13 MAR 2010 Preview

Doha 2010 - Hooker, Vlasic, Cantwell back in action - Day Two Preview

World and Olympic pole vault champion Steven Hooker of Australia speaks to his coach during qualification in Doha (Getty Images)World and Olympic pole vault champion Steven Hooker of Australia speaks to his coach during qualification in Doha (Getty Images) © Copyright

The schedule is divided into two sections, but don't expect any significant break in the competition Saturday. The World Indoor Championships picks up at Doha's Aspire Dome at 09:00 AST with the 60m Hurdles for the women's Pentathlon, and continues straight through to the women's 60m Hurdles final almost eleven hours later.

With the bulk of the rounds finished off Friday, nearly every event will be a final, the exceptions being men's 4x400m relay heats, the semi-final round of the men's 800m, and semi-finals of the short races (the hurdles and the men's 60m) with finals later in the evening.

Combined Events conclude

The morning will be full of Pentathlon and Heptathlon. With four events complete in the Heptathlon, Bryan Clay holds a tenuous lead, but as a strong hurdler he can be expected to extend it in the 60m Hurdles. Then he needs only hold on through the Pole Vault and the 1000m in the evening to defend his World title. He'll not have an easy time of it, with at least five of the seven remaining heptathletes in range of gold.

Jessica Ennis is expected to dominate the Pentathlon, but she's not the only Berlin medallist with designs on a medal. With five chances for total disaster to be navigated over the course of Saturday, Ennis probably hasn't cleared a spot on the mantle for this medal just yet.

The women's 60m Hurdles final looks like a close match between two very different hurdlers, Lolo Jones and Priscilla Lopes-Schliep. The friendly rivals have different builds and different styles but are closely matched in ability. Lopes-Schliep had the edge in starting speed in Friday's heats, but Jones's top speed over the barriers could close the gap if it's not too large.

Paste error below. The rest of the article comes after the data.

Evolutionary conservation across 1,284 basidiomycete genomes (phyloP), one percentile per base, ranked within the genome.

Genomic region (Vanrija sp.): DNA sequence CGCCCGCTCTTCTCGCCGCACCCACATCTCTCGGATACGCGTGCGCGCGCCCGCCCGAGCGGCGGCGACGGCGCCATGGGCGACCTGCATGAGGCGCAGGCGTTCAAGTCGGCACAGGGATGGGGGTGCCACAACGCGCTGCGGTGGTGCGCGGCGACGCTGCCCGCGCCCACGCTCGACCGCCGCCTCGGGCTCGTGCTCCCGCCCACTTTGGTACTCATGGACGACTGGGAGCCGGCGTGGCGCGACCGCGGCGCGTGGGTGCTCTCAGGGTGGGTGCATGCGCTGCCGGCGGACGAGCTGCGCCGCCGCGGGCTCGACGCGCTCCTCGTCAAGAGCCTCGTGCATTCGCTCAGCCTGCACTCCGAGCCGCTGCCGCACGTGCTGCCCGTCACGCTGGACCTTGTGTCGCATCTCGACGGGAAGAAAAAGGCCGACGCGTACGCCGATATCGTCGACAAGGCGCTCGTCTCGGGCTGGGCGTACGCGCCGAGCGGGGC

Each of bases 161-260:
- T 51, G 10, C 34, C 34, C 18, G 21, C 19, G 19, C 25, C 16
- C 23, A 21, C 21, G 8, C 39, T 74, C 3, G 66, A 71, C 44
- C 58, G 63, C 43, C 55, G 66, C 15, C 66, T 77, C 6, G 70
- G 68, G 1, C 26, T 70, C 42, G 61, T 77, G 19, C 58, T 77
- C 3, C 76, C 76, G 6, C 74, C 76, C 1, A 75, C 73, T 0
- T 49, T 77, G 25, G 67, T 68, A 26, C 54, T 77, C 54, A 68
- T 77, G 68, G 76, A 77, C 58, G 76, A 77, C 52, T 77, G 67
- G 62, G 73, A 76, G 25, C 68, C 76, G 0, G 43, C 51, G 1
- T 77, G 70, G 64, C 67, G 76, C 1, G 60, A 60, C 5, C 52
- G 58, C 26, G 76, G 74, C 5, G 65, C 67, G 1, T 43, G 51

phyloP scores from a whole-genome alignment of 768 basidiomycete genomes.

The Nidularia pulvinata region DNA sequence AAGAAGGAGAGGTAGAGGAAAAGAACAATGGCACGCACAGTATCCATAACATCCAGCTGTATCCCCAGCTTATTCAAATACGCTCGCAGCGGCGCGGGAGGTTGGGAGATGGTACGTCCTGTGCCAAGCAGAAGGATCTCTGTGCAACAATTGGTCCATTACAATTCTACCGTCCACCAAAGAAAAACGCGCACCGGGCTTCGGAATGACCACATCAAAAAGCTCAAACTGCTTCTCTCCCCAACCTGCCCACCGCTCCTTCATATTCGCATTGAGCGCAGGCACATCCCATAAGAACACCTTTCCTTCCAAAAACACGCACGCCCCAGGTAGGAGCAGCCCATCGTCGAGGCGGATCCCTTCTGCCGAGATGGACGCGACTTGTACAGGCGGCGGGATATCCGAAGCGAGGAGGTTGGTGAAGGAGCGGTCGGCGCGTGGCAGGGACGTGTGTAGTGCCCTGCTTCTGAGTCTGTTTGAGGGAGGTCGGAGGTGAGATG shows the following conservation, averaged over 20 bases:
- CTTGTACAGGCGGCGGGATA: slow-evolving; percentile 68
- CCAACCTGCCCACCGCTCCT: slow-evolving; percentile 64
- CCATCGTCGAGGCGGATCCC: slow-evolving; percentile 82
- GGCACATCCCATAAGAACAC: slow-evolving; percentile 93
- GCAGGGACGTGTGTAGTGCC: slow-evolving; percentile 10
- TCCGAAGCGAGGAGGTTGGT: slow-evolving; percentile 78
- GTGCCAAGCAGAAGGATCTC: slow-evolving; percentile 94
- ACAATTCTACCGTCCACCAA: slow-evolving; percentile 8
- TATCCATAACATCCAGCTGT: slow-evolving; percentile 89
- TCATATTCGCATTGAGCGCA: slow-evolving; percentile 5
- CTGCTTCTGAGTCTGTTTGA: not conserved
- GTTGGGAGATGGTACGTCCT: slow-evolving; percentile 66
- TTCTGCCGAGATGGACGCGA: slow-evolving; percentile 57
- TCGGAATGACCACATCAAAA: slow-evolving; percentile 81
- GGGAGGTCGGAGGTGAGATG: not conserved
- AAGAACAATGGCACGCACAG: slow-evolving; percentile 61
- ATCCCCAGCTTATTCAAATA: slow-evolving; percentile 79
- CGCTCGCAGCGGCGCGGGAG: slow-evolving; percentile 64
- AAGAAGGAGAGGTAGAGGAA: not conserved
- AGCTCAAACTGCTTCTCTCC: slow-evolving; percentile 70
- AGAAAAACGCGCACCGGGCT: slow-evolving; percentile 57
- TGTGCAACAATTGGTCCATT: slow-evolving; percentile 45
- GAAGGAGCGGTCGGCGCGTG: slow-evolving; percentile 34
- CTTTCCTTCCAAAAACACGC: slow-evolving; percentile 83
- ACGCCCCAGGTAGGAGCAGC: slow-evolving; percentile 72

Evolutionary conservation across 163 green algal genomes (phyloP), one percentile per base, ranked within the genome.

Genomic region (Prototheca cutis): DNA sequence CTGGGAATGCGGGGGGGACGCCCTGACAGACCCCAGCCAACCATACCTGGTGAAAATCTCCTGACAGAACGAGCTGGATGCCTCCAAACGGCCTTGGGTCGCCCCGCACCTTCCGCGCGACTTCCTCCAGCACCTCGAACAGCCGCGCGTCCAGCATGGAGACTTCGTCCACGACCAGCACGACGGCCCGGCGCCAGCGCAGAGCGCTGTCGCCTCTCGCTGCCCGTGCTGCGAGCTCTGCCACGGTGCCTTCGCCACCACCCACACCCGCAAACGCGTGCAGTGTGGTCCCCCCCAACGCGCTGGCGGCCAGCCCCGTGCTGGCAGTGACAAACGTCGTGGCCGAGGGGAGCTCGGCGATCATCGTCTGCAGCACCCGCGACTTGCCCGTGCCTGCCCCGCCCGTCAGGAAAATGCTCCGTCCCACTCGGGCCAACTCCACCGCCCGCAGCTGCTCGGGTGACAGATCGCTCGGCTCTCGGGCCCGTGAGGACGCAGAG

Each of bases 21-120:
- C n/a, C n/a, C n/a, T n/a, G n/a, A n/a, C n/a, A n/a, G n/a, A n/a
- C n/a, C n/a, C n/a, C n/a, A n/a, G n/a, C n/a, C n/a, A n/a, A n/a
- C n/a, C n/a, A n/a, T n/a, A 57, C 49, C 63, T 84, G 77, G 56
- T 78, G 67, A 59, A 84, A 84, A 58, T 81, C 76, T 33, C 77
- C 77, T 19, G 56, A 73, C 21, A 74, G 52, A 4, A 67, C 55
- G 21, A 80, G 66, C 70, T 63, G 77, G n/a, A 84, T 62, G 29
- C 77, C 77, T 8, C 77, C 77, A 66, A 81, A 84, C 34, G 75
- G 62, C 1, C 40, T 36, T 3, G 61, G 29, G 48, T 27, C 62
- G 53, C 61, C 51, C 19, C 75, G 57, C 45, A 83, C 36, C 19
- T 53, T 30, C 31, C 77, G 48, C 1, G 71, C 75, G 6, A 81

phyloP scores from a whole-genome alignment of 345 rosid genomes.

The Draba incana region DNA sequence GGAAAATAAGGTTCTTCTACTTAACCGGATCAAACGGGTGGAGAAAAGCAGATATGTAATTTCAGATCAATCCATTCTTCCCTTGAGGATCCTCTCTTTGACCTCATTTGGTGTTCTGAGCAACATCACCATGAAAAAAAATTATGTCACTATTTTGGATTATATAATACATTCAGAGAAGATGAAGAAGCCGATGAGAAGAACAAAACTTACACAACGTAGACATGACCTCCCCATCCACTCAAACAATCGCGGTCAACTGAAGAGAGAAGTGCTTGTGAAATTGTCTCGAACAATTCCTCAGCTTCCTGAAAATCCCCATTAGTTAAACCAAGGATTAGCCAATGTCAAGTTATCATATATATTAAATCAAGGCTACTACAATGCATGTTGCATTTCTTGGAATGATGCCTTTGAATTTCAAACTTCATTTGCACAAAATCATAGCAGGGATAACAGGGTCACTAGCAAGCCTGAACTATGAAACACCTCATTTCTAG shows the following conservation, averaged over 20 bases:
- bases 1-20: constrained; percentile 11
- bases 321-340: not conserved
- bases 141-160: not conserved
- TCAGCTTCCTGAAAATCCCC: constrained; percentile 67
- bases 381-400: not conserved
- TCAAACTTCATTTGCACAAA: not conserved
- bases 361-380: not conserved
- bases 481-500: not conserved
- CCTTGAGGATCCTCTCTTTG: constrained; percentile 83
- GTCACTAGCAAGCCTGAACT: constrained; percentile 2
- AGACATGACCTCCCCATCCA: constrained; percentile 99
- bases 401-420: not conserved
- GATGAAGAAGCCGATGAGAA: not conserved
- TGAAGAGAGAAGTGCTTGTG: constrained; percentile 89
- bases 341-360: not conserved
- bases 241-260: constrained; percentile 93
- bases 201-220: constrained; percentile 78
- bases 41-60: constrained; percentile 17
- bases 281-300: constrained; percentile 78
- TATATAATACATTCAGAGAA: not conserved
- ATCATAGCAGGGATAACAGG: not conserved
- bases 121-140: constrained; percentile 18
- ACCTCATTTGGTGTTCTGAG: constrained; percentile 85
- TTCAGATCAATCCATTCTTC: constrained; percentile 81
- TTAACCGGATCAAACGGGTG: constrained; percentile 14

Blanka Vlasic made High Jump qualifying look easy on Friday, but the final can be a chess match and Vlasic has rivals who often play her to the last pieces. To follow the game, pay attention not just to the height of the bar, but who takes more than one attempt at each height - and who dares to pass and face the next higher bar.

Never one to be bested by a game of passes, Steven Hooker required just three jumps to win the World Championships title in Berlin. He qualified for the men's Pole Vault final on Friday with one attempt, but unlike in Berlin, Hooker is uninjured here in Doha, and he's more likely to keep raising the bar until there's nobody left to stop him.

If anyone is going to stop Christian Cantwell in the men's Shot Put, it might just be Ralf Bartels. Bartels had the longest mark in Friday's qualifying rounds - like Cantwell, his first and only attempt flying well beyond the automatic qualifying mark - and now that they've already reached the final both men are more likely to push the limits of their ability rather than merely try to get a qualifying mark. Cantwell has had his eye on the Shot Put World record for years, and Bartels might push him to it.

Defar Vs Cheruiyot

Meseret Defar is the fastest woman in the world over 3000m, but on Saturday she'll face the woman who knows best how to beat her, Vivian Cheruiyot. Cheruiyot was the 5000m champion in Berlin, and like Defar she will plan strategy in cooperation with a team-mate. Cheruiyot can't afford to wait for Defar to kick, but can she run away from the woman who holds the World record?

The only event with two rounds on Friday will have its finals on Saturday, with both the men's and women's 400m finals on the track. Unlike the outdoor race, the indoor 400m breaks its athletes out of their lanes after 150m and lets them fight for their own running room, but it also puts only six athletes on the track so a runner needs only beat three others in the final to earn a medal, rather than five.

The entire competition will benefit if Deresse Mekonnen brings his cheering section from Friday back for Saturday's 1500m final. The raucous Ethiopian section showed the whole stadium what a home crowd should feel like as though Mekonnen was running in Addis Ababa. There were surprises in the lower places in the 1500m heats, however, and Mekonnen will need every ounce of energy he can draw from his chanting supporters to defend his title.

Also on tap for Saturday are the leaping Aussies who put their stamp on the men's Long Jump, and a wide-open field in the women's Triple Jump.

Parker Morse for the IAAF